Cão de Agua Português FCI Standard
In its native Portugal the dog is called the Cão de Água, which can be translated as «dog of water». The Portuguese Water Dog was purposefully bred to be a supreme swimmer and highly treasured helper for Portuguese fishermen. The dog was responsible for accomplishing multiple tasks and it was considered to be a full-fledged member of the crew. Among its duties were herding and catching fish, getting out of water broken fishing tackle, delivering messages from one ship to the other or from ship to the shore and defending moored ship in a port. The popularity of the breed stretched so far that even non-commercial fishermen had an opportunity to rent it for their fishing adventures.
In the early XX century the old ways of fishing were neglected in favour of more progressive technologies of the fishing industry. The Portuguese Water Dog lost its essential function of fisherman’s companion so its number dwindled dramatically. The breed was saved from the imminent threat of extinction by affluent dog fancier, Vasco Bensuade. He launched an extensive breeding program to restore the population of the dog in its homeland and to promote it in other countries. This program resulted in partial rehabilitation of the Portuguese Water Dog’s popularity. In modern days it’s widely used as a companion dog as well as participated with fabulous success in obedience competition, water trials and agility contests.
The Portuguese Water Dog made its way to the United States in 1958. The American Kennel Club (AKC) granted its full recognition to the breed in 1984. Thanks to the presence of the dog called Bo Obama in the White House this breed came in the spotlight in the recent years.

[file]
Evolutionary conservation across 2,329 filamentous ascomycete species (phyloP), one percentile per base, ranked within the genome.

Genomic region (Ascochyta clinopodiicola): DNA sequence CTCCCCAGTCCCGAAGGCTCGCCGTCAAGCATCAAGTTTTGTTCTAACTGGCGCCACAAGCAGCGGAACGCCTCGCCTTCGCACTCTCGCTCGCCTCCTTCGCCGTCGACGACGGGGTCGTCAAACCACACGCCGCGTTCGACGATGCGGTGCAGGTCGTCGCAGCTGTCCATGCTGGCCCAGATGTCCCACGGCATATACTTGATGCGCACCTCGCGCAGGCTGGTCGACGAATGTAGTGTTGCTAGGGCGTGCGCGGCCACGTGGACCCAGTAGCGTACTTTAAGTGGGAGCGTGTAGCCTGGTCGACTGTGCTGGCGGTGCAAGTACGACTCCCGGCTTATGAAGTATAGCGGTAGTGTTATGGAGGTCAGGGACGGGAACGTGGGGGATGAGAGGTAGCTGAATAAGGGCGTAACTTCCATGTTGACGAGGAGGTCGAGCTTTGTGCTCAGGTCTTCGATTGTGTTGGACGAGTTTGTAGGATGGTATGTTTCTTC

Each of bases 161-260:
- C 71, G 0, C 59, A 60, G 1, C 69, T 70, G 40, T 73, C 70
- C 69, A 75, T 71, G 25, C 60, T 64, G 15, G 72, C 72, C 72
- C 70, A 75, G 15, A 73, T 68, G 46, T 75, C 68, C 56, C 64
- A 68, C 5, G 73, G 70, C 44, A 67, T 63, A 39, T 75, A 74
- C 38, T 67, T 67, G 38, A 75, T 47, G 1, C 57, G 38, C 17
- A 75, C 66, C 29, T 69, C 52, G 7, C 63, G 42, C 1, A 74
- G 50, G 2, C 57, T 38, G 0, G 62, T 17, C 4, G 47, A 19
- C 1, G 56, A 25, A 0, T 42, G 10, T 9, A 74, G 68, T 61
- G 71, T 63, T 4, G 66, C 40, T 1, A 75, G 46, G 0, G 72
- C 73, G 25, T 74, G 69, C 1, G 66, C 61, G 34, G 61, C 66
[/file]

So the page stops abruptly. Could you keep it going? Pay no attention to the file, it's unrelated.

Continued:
The breed gets on with unfamiliar people since it had to tolerate constantly changing crewmembers on a boat in its not so distant past. However, the Portuguese Water Dog is usually reserved with strangers. This breed is also vigilant enough to become an outstanding watch dog. However, it won’t be able to perform the responsibilities of the guardian with sufficient effectiveness since it’s deprived of necessary aggression.
On the whole the Portuguese Water Dog doesn’t have aggressive issues with other dogs. Moreover it will greatly appreciate the company of other canine animals if it has been exposed to their presence since its puppyhood. Its owner should exercise extra caution when his dog plays with a small dog since the Portuguese Water Dog can accidently hurt it in the heat of the game. The breed is ok with other home pets and mostly treats them with proper respect if they have been introduced to each other timely and correctly. It’s highly likely though that the sight of a stray cat will stimulate a dog’s hunting instinct so it would be prudent to use a leash at all times in walking with it.
• canine hip dysplasia;
• elbow dysplasia;
• ear infections;
• eyes problems;
• GM1 storage disease;
• juvenile dilated cardiomyopathy.
The Portuguese Water Dog sheds insignificantly so it’s regarded as highly suitable for allergy sufferers. The hanging ears of the dogs tend to have dirt and debris stuck in them. This may lead to appearance of irritation and infection so they should be checked and wiped with soft wet cloth on a regular basis.
Nevertheless it has a tendency to have its own opinion on everything and won’t oblige to your commands blindly. It’s crucial for training success to form trusting and respectful relationship with the dog and to become an unquestionable leader for it. The Portuguese Water Dog reacts best to reward-based techniques of training and totally ignores your commands if you try to impose them with rude corrective methods.
The Portuguese Water Dog also strives to receive a constant mental stimulation and can become hyper active, excessively vocal or even destructive if it gets bored or lacks physical activity. It’s important to mention that it’s quite possible for a truly committed family to keep the dog satisfied with its life and in a good shape.
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